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Unexpected Outcomes Sound Warning for Embryo Editing

New research led by the South Australian Health and Medical Research Institute and The University of Adelaide has uncovered a significant hurdle for realising the potential benefits of gene editing in embryos.

The team, led by Prof Paul Thomas, investigated North American research published last year that seemed to demonstrate that gene editing in human embryos was highly effective in repairing a defective gene in a majority of the embryos. However, Thomas says their new research, published in Nature (https://goo.gl/tv4HCa), provides an alternative explanation for the apparent gene correction – rather than gene editing technology fixing small errors, much larger errors were being created. “Gene editing technology is still relatively new, and part of this field of research includes understanding the flaws, which will ultimately allow us to develop the safest possible therapies for genetic conditions,” Thomas said.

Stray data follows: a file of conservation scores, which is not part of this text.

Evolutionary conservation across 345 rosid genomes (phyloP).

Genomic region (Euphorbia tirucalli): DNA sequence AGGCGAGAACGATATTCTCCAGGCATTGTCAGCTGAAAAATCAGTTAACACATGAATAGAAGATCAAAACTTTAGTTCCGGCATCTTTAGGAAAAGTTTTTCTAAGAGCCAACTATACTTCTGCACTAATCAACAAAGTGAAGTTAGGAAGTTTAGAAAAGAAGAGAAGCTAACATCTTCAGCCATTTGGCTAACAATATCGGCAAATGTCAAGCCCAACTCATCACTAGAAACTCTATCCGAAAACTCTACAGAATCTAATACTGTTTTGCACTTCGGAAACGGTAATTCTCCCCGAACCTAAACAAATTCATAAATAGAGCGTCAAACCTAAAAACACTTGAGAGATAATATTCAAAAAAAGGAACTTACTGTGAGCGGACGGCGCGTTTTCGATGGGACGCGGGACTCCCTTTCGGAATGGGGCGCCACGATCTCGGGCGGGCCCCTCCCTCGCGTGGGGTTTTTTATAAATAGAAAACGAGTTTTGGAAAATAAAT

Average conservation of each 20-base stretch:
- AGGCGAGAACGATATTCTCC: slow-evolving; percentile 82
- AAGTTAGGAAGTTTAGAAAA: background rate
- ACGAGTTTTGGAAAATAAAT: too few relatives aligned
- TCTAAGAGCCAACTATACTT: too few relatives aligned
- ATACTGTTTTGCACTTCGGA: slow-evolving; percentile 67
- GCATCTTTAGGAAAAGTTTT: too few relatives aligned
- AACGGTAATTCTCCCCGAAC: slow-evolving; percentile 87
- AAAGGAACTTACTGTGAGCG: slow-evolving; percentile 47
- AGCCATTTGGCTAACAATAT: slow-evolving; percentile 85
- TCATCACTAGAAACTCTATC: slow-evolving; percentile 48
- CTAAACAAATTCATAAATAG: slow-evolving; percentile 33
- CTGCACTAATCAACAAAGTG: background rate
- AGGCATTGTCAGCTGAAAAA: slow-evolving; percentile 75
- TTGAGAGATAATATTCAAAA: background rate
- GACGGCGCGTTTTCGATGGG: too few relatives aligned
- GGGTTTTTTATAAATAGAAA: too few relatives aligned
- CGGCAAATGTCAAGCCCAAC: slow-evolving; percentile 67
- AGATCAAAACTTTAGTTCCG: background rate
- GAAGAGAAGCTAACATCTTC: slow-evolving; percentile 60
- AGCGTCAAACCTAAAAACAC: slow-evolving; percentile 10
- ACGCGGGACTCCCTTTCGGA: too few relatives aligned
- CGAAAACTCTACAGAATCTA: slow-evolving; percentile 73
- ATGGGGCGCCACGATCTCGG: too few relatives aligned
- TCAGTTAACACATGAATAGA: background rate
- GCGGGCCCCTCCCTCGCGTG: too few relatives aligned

Australia has strict legislation restricting gene editing in human embryos, so the researchers used preclinical animal models to replicate the North American study. “We looked beyond the small deletions, exploring larger areas of DNA,” said the research paper’s first author, Dr Fatwa Adikusuma. “When we searched a wider area, we found that repair of the DNA break generated by ‘molecular scissors’ resulted in deletion of large stretches of DNA.”

The “molecular scissor” technology, CRISPR-Cas9, can cut specific regions of a cell’s DNA, resulting in a specific “edit” that can correct faulty genes. However, Thomas and his colleagues found that DNA can sometimes be lost during the repair process, resulting in large deletions that would not restore function to the faulty gene.

“CRISPR-Cas9 technology is very exciting, with researchers already using it to cure muscular dystrophy in mice, and a number of clinical trials are underway to test gene-editing therapies for several cancers as well as blood diseases,” Thomas said. “Understanding the fundamental mechanisms by which these tools work are important advancements for research and for clinical translation to treat a host of genetic diseases.”